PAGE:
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Many ferns have specialized fronds that bear sporangia, whereas sterile fronds lack reproductive structures. Although a strong case can be made that the presence of the sporangia will affect the physiology of the frond, only one study could be located that investigated this phenomenon. Thus, ecophysiological (and some morphological) features of fertile fronds were compared with those of sterile fronds of the subtropical epiphytic fern Pyrrosia lingua in Taiwan. Fertile fronds were thicker than sterile fronds, a result of the presence of the large sori. Stomatal sizes and densities did not differ between the two types of fronds. The osmotic potential of liquid expressed from the fertile fronds was more negative than that of the liquid of sterile fronds, although this may be an artifact due to a matric effect of the released spores. No differences in chlorophyll concentrations (area basis only) and a/b ratios were found between sterile and fertile fronds. In situ rates of net CO2 exchange of the fertile fronds were substantially lower than those of the sterile fronds. Similar stomatal conductances and internal CO2 concentrations in the sterile fronds indicated that the efficiency of the photosynthetic apparatus was lower in fertile relative to sterile fronds. The results of this study indicate that the presence of sori on fronds of the epiphytic fern Pyrrosia lingua reduces the photosynthetic capacity of these fronds and, most likely, the productivity of plants harboring many fertile fronds.
The gametophyte development and morphology of five Mexican species of Tectaria were documented and compared with what is know from literature reports of the Old world species of Tectaria. Both Old and New World species had the following characteristics in common: spores monolete, ellipsoidal and with a rugose surface; the perine is folded, brown to dark brown, with wing-like folds, and the laesurae measure 1/2 to 3/4 the length of the spore. The germination pattern is of the Vittaria-type and the developmental pattern of the prothallus is of the Aspidium-type. Gametangia are of the common type for the advanced leptosporangiate ferns. The presence of multicellular uniseriate hairs on the gametophytes may represent a synapomorphy for the family.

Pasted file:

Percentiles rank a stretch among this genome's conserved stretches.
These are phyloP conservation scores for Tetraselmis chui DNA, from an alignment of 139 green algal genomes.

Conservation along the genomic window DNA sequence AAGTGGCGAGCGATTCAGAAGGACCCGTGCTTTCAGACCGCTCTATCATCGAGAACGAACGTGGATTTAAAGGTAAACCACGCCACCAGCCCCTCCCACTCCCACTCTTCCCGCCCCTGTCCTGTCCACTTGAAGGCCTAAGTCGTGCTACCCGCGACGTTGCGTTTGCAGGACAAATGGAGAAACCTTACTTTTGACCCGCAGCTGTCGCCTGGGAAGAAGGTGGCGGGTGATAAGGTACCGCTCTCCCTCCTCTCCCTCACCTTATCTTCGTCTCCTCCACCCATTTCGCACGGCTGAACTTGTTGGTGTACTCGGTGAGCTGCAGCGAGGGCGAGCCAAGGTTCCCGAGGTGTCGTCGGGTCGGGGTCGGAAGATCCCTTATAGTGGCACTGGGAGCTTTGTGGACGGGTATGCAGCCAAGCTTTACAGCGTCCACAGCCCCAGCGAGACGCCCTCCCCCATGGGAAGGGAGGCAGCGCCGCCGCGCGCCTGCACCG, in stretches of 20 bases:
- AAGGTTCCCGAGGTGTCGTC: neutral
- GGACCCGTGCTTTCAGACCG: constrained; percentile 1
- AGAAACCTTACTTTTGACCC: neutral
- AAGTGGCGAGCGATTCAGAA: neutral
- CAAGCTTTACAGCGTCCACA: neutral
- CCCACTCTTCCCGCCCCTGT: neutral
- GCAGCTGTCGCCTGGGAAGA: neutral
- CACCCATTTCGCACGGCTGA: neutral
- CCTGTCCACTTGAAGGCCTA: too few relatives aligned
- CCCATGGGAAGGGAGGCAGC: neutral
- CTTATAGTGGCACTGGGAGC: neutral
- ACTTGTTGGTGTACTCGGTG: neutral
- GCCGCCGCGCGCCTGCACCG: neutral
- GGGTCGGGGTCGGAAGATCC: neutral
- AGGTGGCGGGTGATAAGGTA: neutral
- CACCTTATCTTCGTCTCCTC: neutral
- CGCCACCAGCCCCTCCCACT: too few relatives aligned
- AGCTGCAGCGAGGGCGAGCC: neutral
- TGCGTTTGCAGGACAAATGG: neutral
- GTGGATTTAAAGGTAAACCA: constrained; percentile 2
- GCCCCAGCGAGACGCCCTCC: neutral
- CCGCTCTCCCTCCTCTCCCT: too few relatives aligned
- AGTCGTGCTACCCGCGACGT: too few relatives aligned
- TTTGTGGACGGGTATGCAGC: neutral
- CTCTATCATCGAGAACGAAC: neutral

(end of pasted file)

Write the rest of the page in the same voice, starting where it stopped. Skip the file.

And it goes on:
Spores of Lycopodiella lateralis germinate rapidly in illuminated cultures as is typical for most Lycopodiella spores. The young gametophyte develops into a solid, green, spherical primary tubercle. Mature gametophyte development occurs at the top of the primary tubercle by the formation of a crown with photosynthetic lobes. An intermediate shaft reported for other Lycopodiella gametophytes fails to form. Comparisons were made between intermediate shafts of Lycopodiella gametophytes growing in nature and in culture. In well illuminated conditions the intermediate shaft does not form as it does on poorly illuminated gametophytes. If the gametophyte development starts partially covered by soil, long intermediate shafts can be produced. The intermediate shaft raises the top of the young gametophyte to the top of the soil where a sexually-mature gametophyte develops and sexual reproduction can take place. The intermediate shaft provides the possibility for a young gametophyte in unsuitable illumination to grow into more suitable illumination for gametophyte maturation.
In 1853 J. R. Riddell validly published seven binomials of pteridophytes for species from Alabama, Louisiana and Texas that were missed by the standard indices. Only one of these names, Lycopodium corallinum, is the first name validly published for a currently recognized species replacing Selaginella riddellii. The six other binomials prove to be later synonyms of species of Adiantum capillus-veneris, Cheilanthes alabamensis, Dryopteris ludoviciana and D. kunthii, Pellaea ovata and Thelypteris hispidula.